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What is Seasonal Depression / Seasonal Affective Disorder?

Seasonal Affective Disorder is sometimes known as (SAD), or depression with a seasonal pattern. Approximately 15% of Canadians report having SAD. at least once throughout their lifetime. SAD follows the seasons- usually showing up in early fall and leaving around the end of spring. Who is at Risk? SAD is often seen in those above 18 years of age. However, this does not mean that younger people don’t experience seasonal affective disorder as well. People who have a history of depression or bipolar disorder are at a greater risk of having SAD. This population tends to have more severe symptoms of seasonal depressive disorder as well. Symptoms of SAD There are some symptoms you can watch out for. Feeling sad or depressed - A loss of interest in things you used to enjoy - Changes in appetite (typically an increase in carbohydrates intake) - Changes in sleep (typically oversleeping) - Loss of energy and feeling fatigue, despite sleeping more than usual - Increase in purposeless physical activity (pacing, bouncing leg, etc.), slow movements or slowed speech - Feelings of worthlessness or guilt - Difficulty thinking, making decisions, and / or focusing - Thoughts of death or suicide What causes SAD? There are a number of factors that are believed to cause SAD. Mainly, there is a biochemical imbalance in the brain which is prompted by shorter daylight hours and a reduced amount of sunlight in the winter. When the seasons start to change, there is a shift in circadian rhythm (which is basically a person’s internal clock), which causes a change in sleep practices, wake periods, and having enough energy to get through the day.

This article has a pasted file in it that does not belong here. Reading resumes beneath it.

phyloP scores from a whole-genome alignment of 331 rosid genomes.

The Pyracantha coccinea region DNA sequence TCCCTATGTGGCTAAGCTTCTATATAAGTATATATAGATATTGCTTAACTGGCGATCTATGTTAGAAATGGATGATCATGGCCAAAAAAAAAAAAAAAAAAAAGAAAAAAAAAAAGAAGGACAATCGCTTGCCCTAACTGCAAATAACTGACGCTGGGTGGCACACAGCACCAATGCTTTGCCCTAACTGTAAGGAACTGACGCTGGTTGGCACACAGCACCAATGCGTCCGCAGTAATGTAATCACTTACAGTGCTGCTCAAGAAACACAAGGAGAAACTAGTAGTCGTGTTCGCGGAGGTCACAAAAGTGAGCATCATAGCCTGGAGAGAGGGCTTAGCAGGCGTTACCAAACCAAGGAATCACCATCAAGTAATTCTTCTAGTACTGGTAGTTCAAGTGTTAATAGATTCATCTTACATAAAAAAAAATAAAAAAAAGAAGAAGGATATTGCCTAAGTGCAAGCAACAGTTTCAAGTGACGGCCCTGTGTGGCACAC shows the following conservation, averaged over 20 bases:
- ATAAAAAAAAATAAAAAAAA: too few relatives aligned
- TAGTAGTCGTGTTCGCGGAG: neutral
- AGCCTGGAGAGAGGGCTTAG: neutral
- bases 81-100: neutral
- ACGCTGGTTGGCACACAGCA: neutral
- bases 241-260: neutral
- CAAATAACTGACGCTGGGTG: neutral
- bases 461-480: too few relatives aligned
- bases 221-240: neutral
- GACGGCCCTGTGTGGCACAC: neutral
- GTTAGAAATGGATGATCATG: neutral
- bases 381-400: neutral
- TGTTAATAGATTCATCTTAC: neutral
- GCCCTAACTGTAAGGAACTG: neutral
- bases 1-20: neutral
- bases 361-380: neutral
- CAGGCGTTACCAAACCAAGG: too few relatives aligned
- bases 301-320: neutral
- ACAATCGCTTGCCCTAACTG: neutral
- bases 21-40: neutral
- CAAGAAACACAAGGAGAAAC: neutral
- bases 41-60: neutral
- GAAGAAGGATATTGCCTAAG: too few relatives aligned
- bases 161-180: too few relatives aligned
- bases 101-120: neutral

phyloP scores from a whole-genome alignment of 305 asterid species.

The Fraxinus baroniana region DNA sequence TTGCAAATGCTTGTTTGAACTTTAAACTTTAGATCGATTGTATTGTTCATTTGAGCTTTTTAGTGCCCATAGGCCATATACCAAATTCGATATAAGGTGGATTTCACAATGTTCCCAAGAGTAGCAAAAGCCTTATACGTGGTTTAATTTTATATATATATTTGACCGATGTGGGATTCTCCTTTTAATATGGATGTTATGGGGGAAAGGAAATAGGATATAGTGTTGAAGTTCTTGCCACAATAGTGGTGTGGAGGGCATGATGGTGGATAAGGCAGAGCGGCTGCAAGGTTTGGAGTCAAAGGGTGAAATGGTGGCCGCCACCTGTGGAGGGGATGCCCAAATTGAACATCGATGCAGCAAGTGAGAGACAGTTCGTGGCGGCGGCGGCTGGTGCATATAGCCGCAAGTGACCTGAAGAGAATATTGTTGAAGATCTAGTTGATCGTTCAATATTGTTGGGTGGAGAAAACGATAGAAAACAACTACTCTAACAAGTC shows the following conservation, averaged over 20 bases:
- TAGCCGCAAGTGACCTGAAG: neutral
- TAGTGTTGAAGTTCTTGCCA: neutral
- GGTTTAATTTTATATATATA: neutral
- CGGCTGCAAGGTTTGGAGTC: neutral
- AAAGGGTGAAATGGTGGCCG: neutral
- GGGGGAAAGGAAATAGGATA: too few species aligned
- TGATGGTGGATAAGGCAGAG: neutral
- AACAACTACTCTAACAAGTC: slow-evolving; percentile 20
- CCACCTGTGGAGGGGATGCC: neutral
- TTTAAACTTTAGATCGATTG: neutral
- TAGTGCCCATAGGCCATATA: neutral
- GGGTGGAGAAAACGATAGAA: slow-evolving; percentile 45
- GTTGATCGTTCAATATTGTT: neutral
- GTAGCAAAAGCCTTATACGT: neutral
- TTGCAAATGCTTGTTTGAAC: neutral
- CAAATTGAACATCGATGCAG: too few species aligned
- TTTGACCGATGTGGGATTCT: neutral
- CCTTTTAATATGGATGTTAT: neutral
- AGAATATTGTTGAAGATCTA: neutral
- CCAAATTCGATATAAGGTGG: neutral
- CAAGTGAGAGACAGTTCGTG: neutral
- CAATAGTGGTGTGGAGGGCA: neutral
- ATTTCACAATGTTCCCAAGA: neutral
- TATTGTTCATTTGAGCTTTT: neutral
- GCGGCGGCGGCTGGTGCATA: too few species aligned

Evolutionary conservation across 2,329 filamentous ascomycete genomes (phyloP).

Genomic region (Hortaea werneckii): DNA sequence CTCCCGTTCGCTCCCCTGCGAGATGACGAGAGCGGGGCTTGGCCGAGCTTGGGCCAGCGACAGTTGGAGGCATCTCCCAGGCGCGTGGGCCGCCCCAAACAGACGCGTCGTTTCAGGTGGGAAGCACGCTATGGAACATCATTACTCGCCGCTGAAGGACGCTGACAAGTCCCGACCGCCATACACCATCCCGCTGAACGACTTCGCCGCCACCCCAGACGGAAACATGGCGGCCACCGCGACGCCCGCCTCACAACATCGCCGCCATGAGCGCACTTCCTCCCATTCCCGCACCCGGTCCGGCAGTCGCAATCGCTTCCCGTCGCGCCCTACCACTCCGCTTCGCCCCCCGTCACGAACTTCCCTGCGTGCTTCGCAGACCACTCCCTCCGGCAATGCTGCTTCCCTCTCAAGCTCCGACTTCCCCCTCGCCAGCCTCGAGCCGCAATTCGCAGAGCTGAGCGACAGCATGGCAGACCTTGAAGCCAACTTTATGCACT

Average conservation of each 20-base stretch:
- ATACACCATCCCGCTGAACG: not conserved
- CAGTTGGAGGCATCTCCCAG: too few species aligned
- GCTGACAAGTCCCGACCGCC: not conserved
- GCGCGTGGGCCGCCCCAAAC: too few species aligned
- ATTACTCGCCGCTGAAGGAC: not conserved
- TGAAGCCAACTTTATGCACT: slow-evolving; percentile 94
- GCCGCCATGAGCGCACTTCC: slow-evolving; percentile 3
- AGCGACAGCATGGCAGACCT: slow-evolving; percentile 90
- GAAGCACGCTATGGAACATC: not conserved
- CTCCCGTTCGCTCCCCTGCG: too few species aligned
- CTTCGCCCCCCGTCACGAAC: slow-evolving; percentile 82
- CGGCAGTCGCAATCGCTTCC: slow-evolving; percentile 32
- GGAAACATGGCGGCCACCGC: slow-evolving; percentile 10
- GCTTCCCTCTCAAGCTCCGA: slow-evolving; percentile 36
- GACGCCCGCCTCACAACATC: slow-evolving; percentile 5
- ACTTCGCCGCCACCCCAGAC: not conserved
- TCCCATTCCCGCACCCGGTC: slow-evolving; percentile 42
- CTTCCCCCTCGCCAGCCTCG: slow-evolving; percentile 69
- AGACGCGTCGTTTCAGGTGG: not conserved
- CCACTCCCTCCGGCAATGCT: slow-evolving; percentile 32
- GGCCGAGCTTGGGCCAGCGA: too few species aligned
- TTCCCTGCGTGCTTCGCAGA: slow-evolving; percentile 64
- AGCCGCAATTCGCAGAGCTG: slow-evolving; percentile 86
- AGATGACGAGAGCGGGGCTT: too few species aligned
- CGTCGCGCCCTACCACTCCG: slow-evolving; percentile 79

Seasonal depression causes

How is SAD treated? The good news is that seasonal affective disorder can be treated and managed. 1. Psychotherapy Psychotherapy is an effective treatment for SAD. There are a number of things that happen in therapy for seasonal affective disorder, such as challenging negative beliefs and thinking patterns, improving emotional regulation, as well as finding and developing healthy coping strategies to help you manage and work through the symptoms. 2. Light therapy Light therapy is a treatment that involves using a light box for at least 30 minutes per day, to increase vitamin D, and to counteract the lack of natural daylight that can trigger SAD. 3. Lifestyle changes Some small changes to consider making, to improve your mood and decrease symptoms of seasonal affective disorder include: - Eating a well balanced meal, with foods that are rich in vitamin D and Omega-3 fatty acids - Creating and maintaining healthy sleep hygiene - Daily exercise, which releases endorphins and other hormones that can help with moods - Spending time outdoors, even if it is for 10 minutes several times a day - Socializing on a daily basis - Spending time with pets can lower blood pressure and help regulate emotions


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